This article is a fantastic synopsis of why unit owners should hold their properties in a legal entity such as a LLC. The LLC will shelter you from lawsuits arising from incidents on the property in question. Brandon with BiggerPockets sums it up nicely. Check it out HERE.
rental unit liability
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If you’re reading this, then I assume that you fall into one of two categories; either you own a rental property, or you’re interested in owning one. If so, then the information in this article is vitally important. There are many ways to calculate your return on investment that go into much greater detail, but this breakdown will give you the quick and dirty for your unit by giving you the cash on cash return. If you own a property you need to be aware of exactly what your unit is costing you and not just the sticker price. After we identify the needed information we will crunch some numbers on a Missoula residence.
First, let’s look at the four areas of information that we will need.
1) Income: This is the actual income generated by your unit. The most obvious of which is the rent. This also includes items such as coin op laundry, storage units, etc.
2) Expenses: These are the things you pay out money for. These include taxes, insurance, utilities (electric, water, sewer, garbage, gas, etc), HOA fees, lawn care/snow removal, repairs,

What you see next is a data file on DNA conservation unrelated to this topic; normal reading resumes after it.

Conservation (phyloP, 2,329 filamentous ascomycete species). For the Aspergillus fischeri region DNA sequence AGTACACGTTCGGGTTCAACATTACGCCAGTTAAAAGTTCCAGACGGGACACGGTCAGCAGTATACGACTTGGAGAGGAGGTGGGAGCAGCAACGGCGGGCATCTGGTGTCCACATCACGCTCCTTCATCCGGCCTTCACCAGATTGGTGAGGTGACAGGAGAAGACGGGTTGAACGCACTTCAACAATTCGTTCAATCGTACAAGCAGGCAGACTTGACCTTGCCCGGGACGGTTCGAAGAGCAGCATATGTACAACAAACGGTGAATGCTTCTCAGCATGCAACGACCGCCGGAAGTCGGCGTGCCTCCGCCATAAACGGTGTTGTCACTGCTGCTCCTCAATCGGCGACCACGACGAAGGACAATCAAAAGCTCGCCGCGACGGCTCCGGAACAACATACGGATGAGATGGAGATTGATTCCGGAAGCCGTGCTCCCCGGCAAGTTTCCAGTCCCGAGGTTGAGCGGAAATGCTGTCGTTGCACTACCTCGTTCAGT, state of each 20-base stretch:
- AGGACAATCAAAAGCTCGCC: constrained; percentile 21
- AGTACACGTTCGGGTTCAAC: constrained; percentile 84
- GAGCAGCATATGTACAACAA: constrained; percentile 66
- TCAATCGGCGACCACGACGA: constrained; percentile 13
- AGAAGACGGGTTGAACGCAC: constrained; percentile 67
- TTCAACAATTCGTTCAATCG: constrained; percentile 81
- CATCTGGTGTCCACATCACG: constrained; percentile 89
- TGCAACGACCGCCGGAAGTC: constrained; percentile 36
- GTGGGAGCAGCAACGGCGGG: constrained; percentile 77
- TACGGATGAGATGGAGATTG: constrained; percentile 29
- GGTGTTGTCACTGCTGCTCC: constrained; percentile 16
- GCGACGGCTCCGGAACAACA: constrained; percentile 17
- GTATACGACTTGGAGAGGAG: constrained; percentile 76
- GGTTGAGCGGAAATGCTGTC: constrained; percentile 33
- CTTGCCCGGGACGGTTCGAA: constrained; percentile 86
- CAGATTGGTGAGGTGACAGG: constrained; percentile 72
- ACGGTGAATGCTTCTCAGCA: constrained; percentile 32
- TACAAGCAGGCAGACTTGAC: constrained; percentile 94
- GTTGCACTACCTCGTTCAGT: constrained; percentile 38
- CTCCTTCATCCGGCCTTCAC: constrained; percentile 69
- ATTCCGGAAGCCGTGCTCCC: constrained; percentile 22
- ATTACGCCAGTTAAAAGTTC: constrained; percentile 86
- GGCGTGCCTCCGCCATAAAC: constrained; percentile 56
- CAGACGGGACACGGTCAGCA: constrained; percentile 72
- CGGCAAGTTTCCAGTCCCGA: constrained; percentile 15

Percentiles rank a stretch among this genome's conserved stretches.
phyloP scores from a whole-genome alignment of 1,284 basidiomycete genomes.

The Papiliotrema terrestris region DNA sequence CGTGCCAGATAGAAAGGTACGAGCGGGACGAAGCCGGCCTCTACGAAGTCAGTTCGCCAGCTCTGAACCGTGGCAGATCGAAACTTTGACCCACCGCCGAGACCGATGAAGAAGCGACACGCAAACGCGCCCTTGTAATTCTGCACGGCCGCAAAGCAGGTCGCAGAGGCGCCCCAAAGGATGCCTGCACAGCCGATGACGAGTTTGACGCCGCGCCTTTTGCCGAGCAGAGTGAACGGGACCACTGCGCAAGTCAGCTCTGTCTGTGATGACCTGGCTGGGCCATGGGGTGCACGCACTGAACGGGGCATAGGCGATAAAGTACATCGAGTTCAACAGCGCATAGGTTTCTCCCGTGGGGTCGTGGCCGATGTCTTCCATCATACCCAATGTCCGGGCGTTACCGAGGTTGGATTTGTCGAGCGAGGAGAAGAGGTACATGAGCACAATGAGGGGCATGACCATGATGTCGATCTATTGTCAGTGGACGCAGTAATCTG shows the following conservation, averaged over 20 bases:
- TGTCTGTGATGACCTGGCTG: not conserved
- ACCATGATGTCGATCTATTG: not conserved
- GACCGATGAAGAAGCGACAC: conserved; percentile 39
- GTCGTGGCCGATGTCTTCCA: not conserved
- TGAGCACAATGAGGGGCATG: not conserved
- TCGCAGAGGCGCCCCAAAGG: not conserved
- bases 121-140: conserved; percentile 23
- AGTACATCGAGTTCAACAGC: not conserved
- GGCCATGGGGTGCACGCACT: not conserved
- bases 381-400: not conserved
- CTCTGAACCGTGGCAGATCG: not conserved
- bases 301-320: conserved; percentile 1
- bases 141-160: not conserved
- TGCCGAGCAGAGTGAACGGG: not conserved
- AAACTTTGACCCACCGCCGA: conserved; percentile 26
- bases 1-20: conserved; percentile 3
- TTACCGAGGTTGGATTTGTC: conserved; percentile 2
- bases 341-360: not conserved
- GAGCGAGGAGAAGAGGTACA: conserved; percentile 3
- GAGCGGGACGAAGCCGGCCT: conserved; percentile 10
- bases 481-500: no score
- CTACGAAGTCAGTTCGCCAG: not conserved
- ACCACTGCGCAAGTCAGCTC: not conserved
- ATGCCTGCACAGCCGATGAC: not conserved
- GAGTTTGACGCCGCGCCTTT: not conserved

capital expenditures (setting aside money for large future repairs), vacancy (setting aside money preparing for vacancies), and your mortgage.
3) Monthly Cash Flow: Income – Expenses
4) Cash on Cash Return on Investment: What kind of percentage is your money earning? How much money did you spend to acquire this cash flow? To find this you must first figure out how
much money you spent on this property. Add up items such as your down payment, closing costs, remodeling budget, etc. These items add up to your total investment. Then, take your
monthly cash flow multiplied by twelve to get your annual cash flow. You then divide the annual cash flow by the total investment. This number is your cash on cash return.
Now it’s time for a real-world example.
The numbers here are for a 3 bed, 2 bath 1200 square foot townhome built in 2009 here in Missoula. It has hardwood floors, granite countertops, nice paint, and a garage. Nothing super fancy, but a nice home. Let’s break down the numbers.
Income: Similar houses in Missoula are renting for about $1300-$1400/month. We will assume you get $1350. There are no additional income sources for this property.